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Airlines

With VFR Travel Coming Back, Airlines Getting Vote of Confidence from Banks

With VFR Travel Coming Back, Airlines Getting Vote of Confidence from Banks
Joe Cortez

Investment firms are getting much more bullish on airline stocks, after preliminary numbers suggest “visiting friends and relatives” travel is coming back to the forefront. Bank of America and Raymond James have raised price targets for certain airline stocks, as the demand for travel is quickly returning.

Airlines who invested in VFR – or “Visiting Friends and Relatives” travel – could be in for big financial gains in the coming months. Marketwatch reports both Bank of America and Raymond James are expressing optimism for the aviation sector as more flyers book domestic tickets.

Visiting Friends and Relatives to Lead Charge, with Business Travel Recovering by 2021 End

The analysis by both financial institutions suggest that the current gains will create tailwinds for airlines coming into the summer months. Analysts for Bank of America raised their price targets for four major carriers: Alaska Airlines, Delta Air Lines, JetBlue and Southwest Airlines.

Throughout 2020, airlines made a number of moves which would help them relaunch in the next year. At the height of the pandemic, JetBlue leaned heavily into the recovery of leisure travel by announcing new routes focused on reconnecting families, followed by entering a partnership with American Airlines. Southwest expressed equal optimism with an increased order for Boeing’s 737 MAX aircraft, while Alaska Airlines said they would attempt to fully integrate into the Oneworld alliance by the end of 2020.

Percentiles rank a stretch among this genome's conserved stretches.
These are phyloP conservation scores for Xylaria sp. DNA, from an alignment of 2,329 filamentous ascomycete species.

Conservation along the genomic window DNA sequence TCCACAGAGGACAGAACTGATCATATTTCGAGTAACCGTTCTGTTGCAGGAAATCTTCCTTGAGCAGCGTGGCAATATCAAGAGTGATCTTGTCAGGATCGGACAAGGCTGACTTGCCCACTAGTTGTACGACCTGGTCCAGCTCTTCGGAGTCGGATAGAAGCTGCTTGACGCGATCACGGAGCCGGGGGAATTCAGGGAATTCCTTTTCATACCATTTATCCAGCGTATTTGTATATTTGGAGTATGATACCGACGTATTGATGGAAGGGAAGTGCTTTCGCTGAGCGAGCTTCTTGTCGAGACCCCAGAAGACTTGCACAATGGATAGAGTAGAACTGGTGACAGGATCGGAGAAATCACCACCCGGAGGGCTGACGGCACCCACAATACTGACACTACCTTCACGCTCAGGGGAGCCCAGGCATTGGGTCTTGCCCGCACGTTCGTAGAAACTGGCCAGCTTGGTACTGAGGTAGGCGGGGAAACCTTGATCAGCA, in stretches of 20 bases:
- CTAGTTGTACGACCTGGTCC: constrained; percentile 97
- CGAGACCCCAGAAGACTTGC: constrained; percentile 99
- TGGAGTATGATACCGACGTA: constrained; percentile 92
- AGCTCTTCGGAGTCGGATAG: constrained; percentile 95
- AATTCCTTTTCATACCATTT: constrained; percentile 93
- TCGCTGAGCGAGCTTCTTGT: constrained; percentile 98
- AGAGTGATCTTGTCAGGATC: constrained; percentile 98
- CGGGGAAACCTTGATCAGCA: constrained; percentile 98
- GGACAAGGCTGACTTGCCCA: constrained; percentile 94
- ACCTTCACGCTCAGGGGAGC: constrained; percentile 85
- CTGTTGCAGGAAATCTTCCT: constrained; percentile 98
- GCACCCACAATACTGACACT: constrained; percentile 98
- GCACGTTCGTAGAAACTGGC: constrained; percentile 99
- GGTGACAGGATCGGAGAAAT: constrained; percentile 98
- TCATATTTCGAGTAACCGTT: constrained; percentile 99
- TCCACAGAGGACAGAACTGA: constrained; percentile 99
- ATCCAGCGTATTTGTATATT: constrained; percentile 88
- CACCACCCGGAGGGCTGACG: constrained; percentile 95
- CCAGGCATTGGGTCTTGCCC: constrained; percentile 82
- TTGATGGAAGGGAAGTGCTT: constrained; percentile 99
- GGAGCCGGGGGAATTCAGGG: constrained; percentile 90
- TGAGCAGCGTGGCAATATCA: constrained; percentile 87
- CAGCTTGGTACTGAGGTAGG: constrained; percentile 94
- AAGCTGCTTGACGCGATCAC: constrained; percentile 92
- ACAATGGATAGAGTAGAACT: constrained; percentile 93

In separate guidance, Raymond James said that the current trends were “encouraging.” But even though airlines have recovered faster than other categories, the Easter holiday and trouble with COVID-19 variants could make an impact on the recovery.

“We expect investors … (to) focus on overall revenue and cash flow recovery with earnings season commentary likely encouraging heading into the peak summer season,” the analysis from Raymond James read, according to Marketwatch. “Potential risks include possible bookings recovery moderation between the Spring Break/Easter and summer travel periods and more resistant COVID variants gaining a foothold.”

Improved Outlooks Come After American Posts Near-2019 Numbers

The renewed excitement for an air travel recovery comes after American announced they were seeing increased bookings. In a regulatory filing, the Fort Worth-based carrier said their most recent seven-day bookings average were around 90 percent of the same time in 2019.

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